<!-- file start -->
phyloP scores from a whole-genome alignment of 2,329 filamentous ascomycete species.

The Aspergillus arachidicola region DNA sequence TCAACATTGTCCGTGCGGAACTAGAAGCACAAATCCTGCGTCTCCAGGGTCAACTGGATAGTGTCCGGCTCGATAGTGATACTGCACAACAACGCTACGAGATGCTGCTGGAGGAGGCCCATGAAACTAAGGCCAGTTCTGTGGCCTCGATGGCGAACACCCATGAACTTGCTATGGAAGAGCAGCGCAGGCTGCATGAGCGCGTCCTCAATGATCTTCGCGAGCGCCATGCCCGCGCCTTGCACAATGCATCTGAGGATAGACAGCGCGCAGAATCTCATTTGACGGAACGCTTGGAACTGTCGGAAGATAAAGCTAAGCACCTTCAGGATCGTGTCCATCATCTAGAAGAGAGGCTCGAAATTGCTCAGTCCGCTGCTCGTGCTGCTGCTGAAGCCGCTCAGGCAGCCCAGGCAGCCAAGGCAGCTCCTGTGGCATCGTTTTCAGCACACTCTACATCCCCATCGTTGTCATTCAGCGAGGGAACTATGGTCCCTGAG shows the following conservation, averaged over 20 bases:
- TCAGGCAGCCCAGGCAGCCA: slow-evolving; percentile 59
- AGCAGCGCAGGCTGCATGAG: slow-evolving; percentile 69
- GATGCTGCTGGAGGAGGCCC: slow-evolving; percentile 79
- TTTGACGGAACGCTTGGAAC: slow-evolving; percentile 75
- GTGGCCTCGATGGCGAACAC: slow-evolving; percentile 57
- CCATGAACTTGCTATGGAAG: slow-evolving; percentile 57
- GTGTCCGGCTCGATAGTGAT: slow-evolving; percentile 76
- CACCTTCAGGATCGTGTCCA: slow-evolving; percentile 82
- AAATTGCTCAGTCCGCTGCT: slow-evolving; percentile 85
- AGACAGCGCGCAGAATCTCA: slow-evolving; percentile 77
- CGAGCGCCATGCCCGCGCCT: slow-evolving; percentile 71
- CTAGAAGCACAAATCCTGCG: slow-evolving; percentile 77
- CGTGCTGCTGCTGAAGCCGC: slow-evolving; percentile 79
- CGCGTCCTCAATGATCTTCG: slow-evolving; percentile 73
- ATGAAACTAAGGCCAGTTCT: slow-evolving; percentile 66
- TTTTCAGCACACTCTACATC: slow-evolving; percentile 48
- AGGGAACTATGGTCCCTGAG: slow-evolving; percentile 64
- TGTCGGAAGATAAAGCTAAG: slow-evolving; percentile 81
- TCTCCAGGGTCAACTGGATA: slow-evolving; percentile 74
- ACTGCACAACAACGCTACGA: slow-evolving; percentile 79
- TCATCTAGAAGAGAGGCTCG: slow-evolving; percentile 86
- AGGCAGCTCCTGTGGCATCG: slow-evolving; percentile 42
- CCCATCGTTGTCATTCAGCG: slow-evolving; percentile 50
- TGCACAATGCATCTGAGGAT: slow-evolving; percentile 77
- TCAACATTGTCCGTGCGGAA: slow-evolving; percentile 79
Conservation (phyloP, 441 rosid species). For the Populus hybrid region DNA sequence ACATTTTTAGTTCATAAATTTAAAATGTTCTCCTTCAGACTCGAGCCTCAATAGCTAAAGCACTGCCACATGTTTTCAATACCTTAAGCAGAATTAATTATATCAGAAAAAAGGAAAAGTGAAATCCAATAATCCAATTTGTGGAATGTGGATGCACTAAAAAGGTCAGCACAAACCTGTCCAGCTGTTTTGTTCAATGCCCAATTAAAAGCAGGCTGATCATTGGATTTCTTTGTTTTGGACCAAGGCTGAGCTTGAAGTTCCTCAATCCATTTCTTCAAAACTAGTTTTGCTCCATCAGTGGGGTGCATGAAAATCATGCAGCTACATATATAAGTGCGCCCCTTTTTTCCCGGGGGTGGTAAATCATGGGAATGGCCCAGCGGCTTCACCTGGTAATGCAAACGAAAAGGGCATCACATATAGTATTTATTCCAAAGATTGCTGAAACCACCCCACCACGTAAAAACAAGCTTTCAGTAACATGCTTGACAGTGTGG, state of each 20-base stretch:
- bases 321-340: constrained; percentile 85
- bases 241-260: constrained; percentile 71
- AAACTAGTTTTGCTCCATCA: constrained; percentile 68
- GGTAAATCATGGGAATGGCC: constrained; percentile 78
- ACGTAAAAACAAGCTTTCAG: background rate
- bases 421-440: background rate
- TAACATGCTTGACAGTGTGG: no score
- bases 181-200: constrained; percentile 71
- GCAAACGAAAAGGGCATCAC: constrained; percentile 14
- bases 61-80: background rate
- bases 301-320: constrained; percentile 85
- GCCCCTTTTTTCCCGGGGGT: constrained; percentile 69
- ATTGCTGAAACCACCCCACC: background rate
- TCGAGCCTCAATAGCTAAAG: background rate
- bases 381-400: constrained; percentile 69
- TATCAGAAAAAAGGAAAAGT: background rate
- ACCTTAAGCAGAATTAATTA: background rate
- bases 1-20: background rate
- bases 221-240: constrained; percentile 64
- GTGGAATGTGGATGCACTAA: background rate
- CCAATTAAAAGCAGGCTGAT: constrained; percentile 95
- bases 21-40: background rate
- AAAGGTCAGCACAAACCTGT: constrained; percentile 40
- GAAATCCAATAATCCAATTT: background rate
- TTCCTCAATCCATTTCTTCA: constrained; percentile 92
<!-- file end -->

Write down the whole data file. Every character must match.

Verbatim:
phyloP scores from a whole-genome alignment of 2,329 filamentous ascomycete species.

The Aspergillus arachidicola region DNA sequence TCAACATTGTCCGTGCGGAACTAGAAGCACAAATCCTGCGTCTCCAGGGTCAACTGGATAGTGTCCGGCTCGATAGTGATACTGCACAACAACGCTACGAGATGCTGCTGGAGGAGGCCCATGAAACTAAGGCCAGTTCTGTGGCCTCGATGGCGAACACCCATGAACTTGCTATGGAAGAGCAGCGCAGGCTGCATGAGCGCGTCCTCAATGATCTTCGCGAGCGCCATGCCCGCGCCTTGCACAATGCATCTGAGGATAGACAGCGCGCAGAATCTCATTTGACGGAACGCTTGGAACTGTCGGAAGATAAAGCTAAGCACCTTCAGGATCGTGTCCATCATCTAGAAGAGAGGCTCGAAATTGCTCAGTCCGCTGCTCGTGCTGCTGCTGAAGCCGCTCAGGCAGCCCAGGCAGCCAAGGCAGCTCCTGTGGCATCGTTTTCAGCACACTCTACATCCCCATCGTTGTCATTCAGCGAGGGAACTATGGTCCCTGAG shows the following conservation, averaged over 20 bases:
- TCAGGCAGCCCAGGCAGCCA: slow-evolving; percentile 59
- AGCAGCGCAGGCTGCATGAG: slow-evolving; percentile 69
- GATGCTGCTGGAGGAGGCCC: slow-evolving; percentile 79
- TTTGACGGAACGCTTGGAAC: slow-evolving; percentile 75
- GTGGCCTCGATGGCGAACAC: slow-evolving; percentile 57
- CCATGAACTTGCTATGGAAG: slow-evolving; percentile 57
- GTGTCCGGCTCGATAGTGAT: slow-evolving; percentile 76
- CACCTTCAGGATCGTGTCCA: slow-evolving; percentile 82
- AAATTGCTCAGTCCGCTGCT: slow-evolving; percentile 85
- AGACAGCGCGCAGAATCTCA: slow-evolving; percentile 77
- CGAGCGCCATGCCCGCGCCT: slow-evolving; percentile 71
- CTAGAAGCACAAATCCTGCG: slow-evolving; percentile 77
- CGTGCTGCTGCTGAAGCCGC: slow-evolving; percentile 79
- CGCGTCCTCAATGATCTTCG: slow-evolving; percentile 73
- ATGAAACTAAGGCCAGTTCT: slow-evolving; percentile 66
- TTTTCAGCACACTCTACATC: slow-evolving; percentile 48
- AGGGAACTATGGTCCCTGAG: slow-evolving; percentile 64
- TGTCGGAAGATAAAGCTAAG: slow-evolving; percentile 81
- TCTCCAGGGTCAACTGGATA: slow-evolving; percentile 74
- ACTGCACAACAACGCTACGA: slow-evolving; percentile 79
- TCATCTAGAAGAGAGGCTCG: slow-evolving; percentile 86
- AGGCAGCTCCTGTGGCATCG: slow-evolving; percentile 42
- CCCATCGTTGTCATTCAGCG: slow-evolving; percentile 50
- TGCACAATGCATCTGAGGAT: slow-evolving; percentile 77
- TCAACATTGTCCGTGCGGAA: slow-evolving; percentile 79
Conservation (phyloP, 441 rosid species). For the Populus hybrid region DNA sequence ACATTTTTAGTTCATAAATTTAAAATGTTCTCCTTCAGACTCGAGCCTCAATAGCTAAAGCACTGCCACATGTTTTCAATACCTTAAGCAGAATTAATTATATCAGAAAAAAGGAAAAGTGAAATCCAATAATCCAATTTGTGGAATGTGGATGCACTAAAAAGGTCAGCACAAACCTGTCCAGCTGTTTTGTTCAATGCCCAATTAAAAGCAGGCTGATCATTGGATTTCTTTGTTTTGGACCAAGGCTGAGCTTGAAGTTCCTCAATCCATTTCTTCAAAACTAGTTTTGCTCCATCAGTGGGGTGCATGAAAATCATGCAGCTACATATATAAGTGCGCCCCTTTTTTCCCGGGGGTGGTAAATCATGGGAATGGCCCAGCGGCTTCACCTGGTAATGCAAACGAAAAGGGCATCACATATAGTATTTATTCCAAAGATTGCTGAAACCACCCCACCACGTAAAAACAAGCTTTCAGTAACATGCTTGACAGTGTGG, state of each 20-base stretch:
- bases 321-340: constrained; percentile 85
- bases 241-260: constrained; percentile 71
- AAACTAGTTTTGCTCCATCA: constrained; percentile 68
- GGTAAATCATGGGAATGGCC: constrained; percentile 78
- ACGTAAAAACAAGCTTTCAG: background rate
- bases 421-440: background rate
- TAACATGCTTGACAGTGTGG: no score
- bases 181-200: constrained; percentile 71
- GCAAACGAAAAGGGCATCAC: constrained; percentile 14
- bases 61-80: background rate
- bases 301-320: constrained; percentile 85
- GCCCCTTTTTTCCCGGGGGT: constrained; percentile 69
- ATTGCTGAAACCACCCCACC: background rate
- TCGAGCCTCAATAGCTAAAG: background rate
- bases 381-400: constrained; percentile 69
- TATCAGAAAAAAGGAAAAGT: background rate
- ACCTTAAGCAGAATTAATTA: background rate
- bases 1-20: background rate
- bases 221-240: constrained; percentile 64
- GTGGAATGTGGATGCACTAA: background rate
- CCAATTAAAAGCAGGCTGAT: constrained; percentile 95
- bases 21-40: background rate
- AAAGGTCAGCACAAACCTGT: constrained; percentile 40
- GAAATCCAATAATCCAATTT: background rate
- TTCCTCAATCCATTTCTTCA: constrained; percentile 92